If it’s Thursday in one Lake Stevens neighborhood, it’s a special delivery of dinner and good cheer.
Carol Rochnowski reached out to share one way of “coping with COVID-19, supporting local businesses and becoming much more neighborly.”
Early this month, Daily Herald readers were asked about how the pandemic has changed their lives. Future columns will tell some of those stories, which include saddening experiences of loss. To start, here’s lighter fare — a way neighbors are making dinnertime into a convivial Thursday night treat.
Rochnowski and Bernadine “Bernie” Terry are retirees who combined their households years ago. Their house has a driveway in common with the home of neighbors April and Andy Taylor.
Over the years, April Taylor and her husband have gotten to know their neighbors.
“We’d wave coming and going,” said Taylor, 43. “They came to our kids’ graduation parties.”
Along with that driveway, the women — Rochnowski is 77, Terry is 82 — share with their younger neighbors the enjoyment of dining out. With COVID-19 restrictions limiting those options, they’ve brought all kinds of menu items home.
Taylor recalled that it started in March, when Rochnowski said, “I’ll buy if you guys fly” — meaning she’d pay for four restaurant meals in exchange for the Taylors doing the pickup and delivery.
So every Thursday that they’re all available, they choose a restaurant, check out the menu, put in orders, and the Taylors bring back the food. They switch off, week by week, which household pays the tab for all four dinners. If one week is expensive and the following Thursday not so much, it evens out over time, Rochnowski said.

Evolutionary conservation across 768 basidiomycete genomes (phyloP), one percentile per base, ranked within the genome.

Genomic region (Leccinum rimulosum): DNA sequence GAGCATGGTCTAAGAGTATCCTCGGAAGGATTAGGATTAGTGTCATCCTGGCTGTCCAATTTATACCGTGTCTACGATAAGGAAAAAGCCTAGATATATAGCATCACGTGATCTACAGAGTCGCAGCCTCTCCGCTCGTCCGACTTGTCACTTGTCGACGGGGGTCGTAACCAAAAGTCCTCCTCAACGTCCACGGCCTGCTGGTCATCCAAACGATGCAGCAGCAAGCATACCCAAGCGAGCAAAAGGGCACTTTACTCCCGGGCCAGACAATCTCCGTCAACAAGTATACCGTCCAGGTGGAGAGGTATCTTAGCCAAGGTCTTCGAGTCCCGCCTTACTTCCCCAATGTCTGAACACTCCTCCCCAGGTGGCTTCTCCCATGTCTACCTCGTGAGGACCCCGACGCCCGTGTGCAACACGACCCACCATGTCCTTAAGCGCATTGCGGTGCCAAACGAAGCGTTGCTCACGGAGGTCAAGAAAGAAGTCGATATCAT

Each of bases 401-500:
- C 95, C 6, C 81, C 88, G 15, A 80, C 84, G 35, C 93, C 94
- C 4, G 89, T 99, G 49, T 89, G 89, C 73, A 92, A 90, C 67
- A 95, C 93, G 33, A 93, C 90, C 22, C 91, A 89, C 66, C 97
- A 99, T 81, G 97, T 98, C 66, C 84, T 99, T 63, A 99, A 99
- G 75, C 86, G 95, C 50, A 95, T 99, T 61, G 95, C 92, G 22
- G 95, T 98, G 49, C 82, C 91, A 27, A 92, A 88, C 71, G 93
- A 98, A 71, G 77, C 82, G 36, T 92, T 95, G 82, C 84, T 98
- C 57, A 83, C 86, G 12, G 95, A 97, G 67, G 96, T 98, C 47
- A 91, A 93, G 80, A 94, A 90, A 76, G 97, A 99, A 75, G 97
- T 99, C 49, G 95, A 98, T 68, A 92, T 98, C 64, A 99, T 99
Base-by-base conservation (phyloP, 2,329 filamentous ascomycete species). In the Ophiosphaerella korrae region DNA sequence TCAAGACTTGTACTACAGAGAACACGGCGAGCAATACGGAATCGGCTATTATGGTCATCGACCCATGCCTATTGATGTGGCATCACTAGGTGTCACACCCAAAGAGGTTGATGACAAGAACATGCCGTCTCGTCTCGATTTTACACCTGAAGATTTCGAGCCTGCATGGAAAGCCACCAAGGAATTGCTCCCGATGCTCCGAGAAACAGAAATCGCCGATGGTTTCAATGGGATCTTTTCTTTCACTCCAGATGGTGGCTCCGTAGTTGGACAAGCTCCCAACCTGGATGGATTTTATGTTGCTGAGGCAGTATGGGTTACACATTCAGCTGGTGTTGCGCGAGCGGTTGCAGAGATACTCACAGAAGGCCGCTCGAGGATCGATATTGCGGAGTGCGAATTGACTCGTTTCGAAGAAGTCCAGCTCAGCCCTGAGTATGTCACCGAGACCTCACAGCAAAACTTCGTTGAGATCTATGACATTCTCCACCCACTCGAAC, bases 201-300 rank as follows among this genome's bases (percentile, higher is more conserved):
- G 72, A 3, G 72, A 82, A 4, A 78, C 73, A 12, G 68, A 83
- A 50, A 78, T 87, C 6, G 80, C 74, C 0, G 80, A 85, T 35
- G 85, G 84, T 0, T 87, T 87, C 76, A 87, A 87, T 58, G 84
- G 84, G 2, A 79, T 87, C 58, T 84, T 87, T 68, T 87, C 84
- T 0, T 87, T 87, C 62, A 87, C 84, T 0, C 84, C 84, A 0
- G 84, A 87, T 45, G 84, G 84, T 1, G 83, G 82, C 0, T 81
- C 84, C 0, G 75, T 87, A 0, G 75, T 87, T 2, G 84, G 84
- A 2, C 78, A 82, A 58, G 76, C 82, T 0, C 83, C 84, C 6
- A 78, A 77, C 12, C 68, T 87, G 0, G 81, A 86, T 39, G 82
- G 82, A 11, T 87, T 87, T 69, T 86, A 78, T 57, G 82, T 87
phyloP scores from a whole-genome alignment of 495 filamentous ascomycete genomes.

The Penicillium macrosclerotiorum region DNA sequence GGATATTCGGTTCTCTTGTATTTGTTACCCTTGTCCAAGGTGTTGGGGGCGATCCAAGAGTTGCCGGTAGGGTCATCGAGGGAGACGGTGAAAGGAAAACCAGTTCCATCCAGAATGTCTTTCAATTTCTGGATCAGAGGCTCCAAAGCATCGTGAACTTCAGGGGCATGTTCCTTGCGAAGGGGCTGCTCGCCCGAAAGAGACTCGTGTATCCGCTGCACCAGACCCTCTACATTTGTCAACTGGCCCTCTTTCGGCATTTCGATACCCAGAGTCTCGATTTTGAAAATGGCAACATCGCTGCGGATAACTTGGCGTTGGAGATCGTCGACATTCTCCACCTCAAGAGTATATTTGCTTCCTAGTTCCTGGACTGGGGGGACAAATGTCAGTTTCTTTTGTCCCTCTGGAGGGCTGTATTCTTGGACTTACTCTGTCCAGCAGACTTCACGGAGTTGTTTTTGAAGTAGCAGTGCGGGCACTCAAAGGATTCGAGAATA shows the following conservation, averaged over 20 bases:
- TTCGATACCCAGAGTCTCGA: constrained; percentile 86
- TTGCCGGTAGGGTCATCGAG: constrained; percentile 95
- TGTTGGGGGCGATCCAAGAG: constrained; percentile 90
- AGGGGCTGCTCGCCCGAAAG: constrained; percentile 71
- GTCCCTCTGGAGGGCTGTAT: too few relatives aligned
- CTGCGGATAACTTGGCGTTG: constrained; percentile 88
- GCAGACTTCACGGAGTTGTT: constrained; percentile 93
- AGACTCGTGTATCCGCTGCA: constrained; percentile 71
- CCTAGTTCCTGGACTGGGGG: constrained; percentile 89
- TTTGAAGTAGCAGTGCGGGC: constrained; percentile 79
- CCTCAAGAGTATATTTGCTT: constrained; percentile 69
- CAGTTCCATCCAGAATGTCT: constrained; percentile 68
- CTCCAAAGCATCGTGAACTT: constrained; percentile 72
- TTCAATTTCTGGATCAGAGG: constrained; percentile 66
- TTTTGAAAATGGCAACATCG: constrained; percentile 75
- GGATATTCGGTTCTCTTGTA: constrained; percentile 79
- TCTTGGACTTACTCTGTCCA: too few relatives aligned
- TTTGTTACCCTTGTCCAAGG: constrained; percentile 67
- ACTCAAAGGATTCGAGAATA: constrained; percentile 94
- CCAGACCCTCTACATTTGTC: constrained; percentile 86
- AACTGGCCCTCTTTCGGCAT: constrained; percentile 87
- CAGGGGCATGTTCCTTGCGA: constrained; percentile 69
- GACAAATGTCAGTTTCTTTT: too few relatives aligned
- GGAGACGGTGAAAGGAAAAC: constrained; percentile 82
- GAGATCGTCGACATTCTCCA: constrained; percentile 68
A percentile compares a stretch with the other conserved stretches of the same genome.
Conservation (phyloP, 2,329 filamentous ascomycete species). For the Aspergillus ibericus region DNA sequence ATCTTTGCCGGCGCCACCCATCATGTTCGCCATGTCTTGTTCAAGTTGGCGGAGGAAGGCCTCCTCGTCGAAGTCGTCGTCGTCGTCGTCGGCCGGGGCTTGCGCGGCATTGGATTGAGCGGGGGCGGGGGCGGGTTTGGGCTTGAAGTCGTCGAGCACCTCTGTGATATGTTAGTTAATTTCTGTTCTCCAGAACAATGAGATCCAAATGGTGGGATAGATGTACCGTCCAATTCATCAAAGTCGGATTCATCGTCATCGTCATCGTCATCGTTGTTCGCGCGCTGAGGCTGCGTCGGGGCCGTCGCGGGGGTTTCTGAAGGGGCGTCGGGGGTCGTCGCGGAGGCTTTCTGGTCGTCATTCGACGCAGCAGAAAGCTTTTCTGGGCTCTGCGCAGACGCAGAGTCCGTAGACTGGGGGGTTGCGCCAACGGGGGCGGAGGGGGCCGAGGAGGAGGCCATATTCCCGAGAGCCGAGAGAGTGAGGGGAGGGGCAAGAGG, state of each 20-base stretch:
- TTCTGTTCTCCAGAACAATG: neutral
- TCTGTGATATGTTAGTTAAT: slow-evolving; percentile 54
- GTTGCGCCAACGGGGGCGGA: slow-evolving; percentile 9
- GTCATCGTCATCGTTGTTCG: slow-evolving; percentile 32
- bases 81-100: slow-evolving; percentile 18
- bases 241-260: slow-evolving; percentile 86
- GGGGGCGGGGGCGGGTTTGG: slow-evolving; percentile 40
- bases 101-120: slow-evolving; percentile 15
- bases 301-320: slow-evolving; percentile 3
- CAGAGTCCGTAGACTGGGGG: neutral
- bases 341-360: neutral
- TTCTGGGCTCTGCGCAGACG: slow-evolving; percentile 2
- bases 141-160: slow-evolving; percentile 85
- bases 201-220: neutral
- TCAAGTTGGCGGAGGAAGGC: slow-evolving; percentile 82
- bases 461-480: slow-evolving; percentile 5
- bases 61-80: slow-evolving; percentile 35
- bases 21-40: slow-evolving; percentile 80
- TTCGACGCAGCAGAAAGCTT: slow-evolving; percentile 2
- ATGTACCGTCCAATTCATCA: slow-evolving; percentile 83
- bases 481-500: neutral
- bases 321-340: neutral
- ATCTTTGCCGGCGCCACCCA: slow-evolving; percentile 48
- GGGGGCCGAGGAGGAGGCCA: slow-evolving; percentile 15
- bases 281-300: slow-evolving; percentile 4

As of last week, “we have supported 24 restaurants in 32 outings,” said Rochnowski. “Actually, we’re rather proud of ourselves.”
They’ve tried to keep most restaurant choices either on the east end of the U.S. 2 trestle or in Everett. They started with Francisco’s Kitchen & Cantina, a Lake Stevens restaurant owned by the Taylors’ friends, Eddie and Alyssa Barajas.
Rochnowksi has kept a list of the other eateries, among them Terracotta Red, Buck’s American Cafe, Scuttlebutt Pub, Lucky Dragon, Gianni’s Ristorante, Contos’ Pizza & Pasta, Cristiano’s Pizza Etc, Fred’s Rivertown Alehouse and the Cabbage Patch Restaurant.
In better weather, they’ve eaten together outside — socially distanced on a deck or in the driveway.
Once, Taylor said, they surprised the women by setting up tables in the driveway, complete with linens and fresh flowers. These days, with early darkness and cold weather, “there’s a knock on our door,” Rochnowski said. “We chat, about 10 feet away, and then we each go eat.”
The Taylors deliver dinners between 5:30 and 6 p.m., she said.
“We’ve done a really good job of agreeing on places,” Taylor said. She said she’s teased because she doesn’t eat seafood. And unlike the neighbors, she and her husband both dislike mushrooms.
Perhaps what’s best about Thursday isn’t a no-cook night or a chance to try a new dish. Friendships are deepening at a time when so many feel isolated in their homes. Rochnowski misses friends from her water aerobics group at the Everett YMCA, although they’ve taken to weekly Zoom chats.
“We adore hearing their stories,” Taylor said of her neighbors’ travel tales. “They once took a cruise through the Panama Canal. They went to Machu Picchu. They’ve done really cool things.
“Carol does 3-D puzzles. She built one for my husband. He’s in the tugboat industry, and she built him a tugboat,” Taylor said.
Rochnowski and Terry, meanwhile, have become better acquainted with neighbors on the other side of their house, a pair of helpful brothers in particular. The newspaper carrier often delivers to the wrong driveway, Rochnowski said.
“We’ve conned the 8-year-old to bring us our paper,” she said.
His older brother brings them their mail.
“COVID really has had some benefits,” Rochnowski said.
Julie Muhlstein: firstname.lastname@example.org
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